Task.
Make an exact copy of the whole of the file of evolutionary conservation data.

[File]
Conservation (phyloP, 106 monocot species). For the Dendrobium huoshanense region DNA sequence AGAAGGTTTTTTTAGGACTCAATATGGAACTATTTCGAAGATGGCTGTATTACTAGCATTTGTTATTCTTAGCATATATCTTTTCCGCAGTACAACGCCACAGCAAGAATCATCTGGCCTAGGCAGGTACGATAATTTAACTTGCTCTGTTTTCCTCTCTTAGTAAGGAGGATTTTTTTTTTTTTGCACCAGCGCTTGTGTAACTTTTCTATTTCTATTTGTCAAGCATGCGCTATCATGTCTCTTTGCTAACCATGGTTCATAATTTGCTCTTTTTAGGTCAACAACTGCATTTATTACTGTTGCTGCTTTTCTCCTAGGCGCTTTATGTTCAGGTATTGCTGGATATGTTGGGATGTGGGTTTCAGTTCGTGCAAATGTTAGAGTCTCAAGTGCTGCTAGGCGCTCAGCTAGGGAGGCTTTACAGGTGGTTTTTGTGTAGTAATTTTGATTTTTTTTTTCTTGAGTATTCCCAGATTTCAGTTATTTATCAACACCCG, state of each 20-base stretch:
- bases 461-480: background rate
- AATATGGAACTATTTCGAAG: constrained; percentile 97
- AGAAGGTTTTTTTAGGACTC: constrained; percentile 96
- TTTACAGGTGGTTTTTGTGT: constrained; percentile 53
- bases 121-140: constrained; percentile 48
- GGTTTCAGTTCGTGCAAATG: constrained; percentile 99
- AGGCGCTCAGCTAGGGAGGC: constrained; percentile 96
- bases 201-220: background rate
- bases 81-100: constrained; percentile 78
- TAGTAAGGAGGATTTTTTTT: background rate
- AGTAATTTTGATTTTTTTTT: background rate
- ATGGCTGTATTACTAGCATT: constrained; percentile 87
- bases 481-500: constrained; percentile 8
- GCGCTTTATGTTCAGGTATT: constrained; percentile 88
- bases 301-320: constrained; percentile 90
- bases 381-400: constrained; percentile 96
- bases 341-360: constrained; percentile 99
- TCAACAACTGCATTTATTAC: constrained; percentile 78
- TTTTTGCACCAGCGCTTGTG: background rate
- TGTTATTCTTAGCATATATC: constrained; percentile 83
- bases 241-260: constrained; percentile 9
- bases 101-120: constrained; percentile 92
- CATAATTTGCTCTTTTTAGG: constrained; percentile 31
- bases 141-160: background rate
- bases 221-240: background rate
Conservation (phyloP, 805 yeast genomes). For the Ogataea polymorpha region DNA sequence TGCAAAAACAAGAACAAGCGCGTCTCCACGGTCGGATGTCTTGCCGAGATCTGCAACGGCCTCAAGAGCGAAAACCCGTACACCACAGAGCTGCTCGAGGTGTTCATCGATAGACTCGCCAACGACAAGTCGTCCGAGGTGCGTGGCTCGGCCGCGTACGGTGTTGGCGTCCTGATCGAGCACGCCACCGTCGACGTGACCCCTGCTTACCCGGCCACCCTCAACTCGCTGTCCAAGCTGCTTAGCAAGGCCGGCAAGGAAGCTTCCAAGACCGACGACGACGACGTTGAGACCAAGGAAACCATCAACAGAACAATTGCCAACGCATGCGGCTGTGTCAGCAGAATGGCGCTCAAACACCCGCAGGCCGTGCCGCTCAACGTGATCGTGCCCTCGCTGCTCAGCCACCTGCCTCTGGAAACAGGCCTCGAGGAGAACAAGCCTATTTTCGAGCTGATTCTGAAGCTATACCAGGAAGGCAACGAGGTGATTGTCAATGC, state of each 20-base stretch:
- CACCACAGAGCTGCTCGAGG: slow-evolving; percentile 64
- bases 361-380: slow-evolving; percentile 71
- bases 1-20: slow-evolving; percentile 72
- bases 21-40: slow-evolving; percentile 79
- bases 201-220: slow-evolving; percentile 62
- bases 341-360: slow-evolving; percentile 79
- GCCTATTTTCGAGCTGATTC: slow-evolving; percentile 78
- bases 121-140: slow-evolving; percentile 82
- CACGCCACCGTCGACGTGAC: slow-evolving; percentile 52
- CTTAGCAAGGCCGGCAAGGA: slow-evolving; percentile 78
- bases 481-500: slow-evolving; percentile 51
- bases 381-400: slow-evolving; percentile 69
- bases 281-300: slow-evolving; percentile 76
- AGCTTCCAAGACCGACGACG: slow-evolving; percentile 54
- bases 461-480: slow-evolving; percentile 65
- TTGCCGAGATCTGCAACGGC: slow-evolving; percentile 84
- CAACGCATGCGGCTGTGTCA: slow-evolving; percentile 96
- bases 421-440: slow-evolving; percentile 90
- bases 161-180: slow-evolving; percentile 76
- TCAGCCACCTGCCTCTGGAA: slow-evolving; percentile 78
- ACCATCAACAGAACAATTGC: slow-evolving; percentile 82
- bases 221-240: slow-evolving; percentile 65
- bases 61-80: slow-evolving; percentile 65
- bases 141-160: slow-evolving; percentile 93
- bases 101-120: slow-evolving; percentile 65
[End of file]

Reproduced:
Conservation (phyloP, 106 monocot species). For the Dendrobium huoshanense region DNA sequence AGAAGGTTTTTTTAGGACTCAATATGGAACTATTTCGAAGATGGCTGTATTACTAGCATTTGTTATTCTTAGCATATATCTTTTCCGCAGTACAACGCCACAGCAAGAATCATCTGGCCTAGGCAGGTACGATAATTTAACTTGCTCTGTTTTCCTCTCTTAGTAAGGAGGATTTTTTTTTTTTTGCACCAGCGCTTGTGTAACTTTTCTATTTCTATTTGTCAAGCATGCGCTATCATGTCTCTTTGCTAACCATGGTTCATAATTTGCTCTTTTTAGGTCAACAACTGCATTTATTACTGTTGCTGCTTTTCTCCTAGGCGCTTTATGTTCAGGTATTGCTGGATATGTTGGGATGTGGGTTTCAGTTCGTGCAAATGTTAGAGTCTCAAGTGCTGCTAGGCGCTCAGCTAGGGAGGCTTTACAGGTGGTTTTTGTGTAGTAATTTTGATTTTTTTTTTCTTGAGTATTCCCAGATTTCAGTTATTTATCAACACCCG, state of each 20-base stretch:
- bases 461-480: background rate
- AATATGGAACTATTTCGAAG: constrained; percentile 97
- AGAAGGTTTTTTTAGGACTC: constrained; percentile 96
- TTTACAGGTGGTTTTTGTGT: constrained; percentile 53
- bases 121-140: constrained; percentile 48
- GGTTTCAGTTCGTGCAAATG: constrained; percentile 99
- AGGCGCTCAGCTAGGGAGGC: constrained; percentile 96
- bases 201-220: background rate
- bases 81-100: constrained; percentile 78
- TAGTAAGGAGGATTTTTTTT: background rate
- AGTAATTTTGATTTTTTTTT: background rate
- ATGGCTGTATTACTAGCATT: constrained; percentile 87
- bases 481-500: constrained; percentile 8
- GCGCTTTATGTTCAGGTATT: constrained; percentile 88
- bases 301-320: constrained; percentile 90
- bases 381-400: constrained; percentile 96
- bases 341-360: constrained; percentile 99
- TCAACAACTGCATTTATTAC: constrained; percentile 78
- TTTTTGCACCAGCGCTTGTG: background rate
- TGTTATTCTTAGCATATATC: constrained; percentile 83
- bases 241-260: constrained; percentile 9
- bases 101-120: constrained; percentile 92
- CATAATTTGCTCTTTTTAGG: constrained; percentile 31
- bases 141-160: background rate
- bases 221-240: background rate
Conservation (phyloP, 805 yeast genomes). For the Ogataea polymorpha region DNA sequence TGCAAAAACAAGAACAAGCGCGTCTCCACGGTCGGATGTCTTGCCGAGATCTGCAACGGCCTCAAGAGCGAAAACCCGTACACCACAGAGCTGCTCGAGGTGTTCATCGATAGACTCGCCAACGACAAGTCGTCCGAGGTGCGTGGCTCGGCCGCGTACGGTGTTGGCGTCCTGATCGAGCACGCCACCGTCGACGTGACCCCTGCTTACCCGGCCACCCTCAACTCGCTGTCCAAGCTGCTTAGCAAGGCCGGCAAGGAAGCTTCCAAGACCGACGACGACGACGTTGAGACCAAGGAAACCATCAACAGAACAATTGCCAACGCATGCGGCTGTGTCAGCAGAATGGCGCTCAAACACCCGCAGGCCGTGCCGCTCAACGTGATCGTGCCCTCGCTGCTCAGCCACCTGCCTCTGGAAACAGGCCTCGAGGAGAACAAGCCTATTTTCGAGCTGATTCTGAAGCTATACCAGGAAGGCAACGAGGTGATTGTCAATGC, state of each 20-base stretch:
- CACCACAGAGCTGCTCGAGG: slow-evolving; percentile 64
- bases 361-380: slow-evolving; percentile 71
- bases 1-20: slow-evolving; percentile 72
- bases 21-40: slow-evolving; percentile 79
- bases 201-220: slow-evolving; percentile 62
- bases 341-360: slow-evolving; percentile 79
- GCCTATTTTCGAGCTGATTC: slow-evolving; percentile 78
- bases 121-140: slow-evolving; percentile 82
- CACGCCACCGTCGACGTGAC: slow-evolving; percentile 52
- CTTAGCAAGGCCGGCAAGGA: slow-evolving; percentile 78
- bases 481-500: slow-evolving; percentile 51
- bases 381-400: slow-evolving; percentile 69
- bases 281-300: slow-evolving; percentile 76
- AGCTTCCAAGACCGACGACG: slow-evolving; percentile 54
- bases 461-480: slow-evolving; percentile 65
- TTGCCGAGATCTGCAACGGC: slow-evolving; percentile 84
- CAACGCATGCGGCTGTGTCA: slow-evolving; percentile 96
- bases 421-440: slow-evolving; percentile 90
- bases 161-180: slow-evolving; percentile 76
- TCAGCCACCTGCCTCTGGAA: slow-evolving; percentile 78
- ACCATCAACAGAACAATTGC: slow-evolving; percentile 82
- bases 221-240: slow-evolving; percentile 65
- bases 61-80: slow-evolving; percentile 65
- bases 141-160: slow-evolving; percentile 93
- bases 101-120: slow-evolving; percentile 65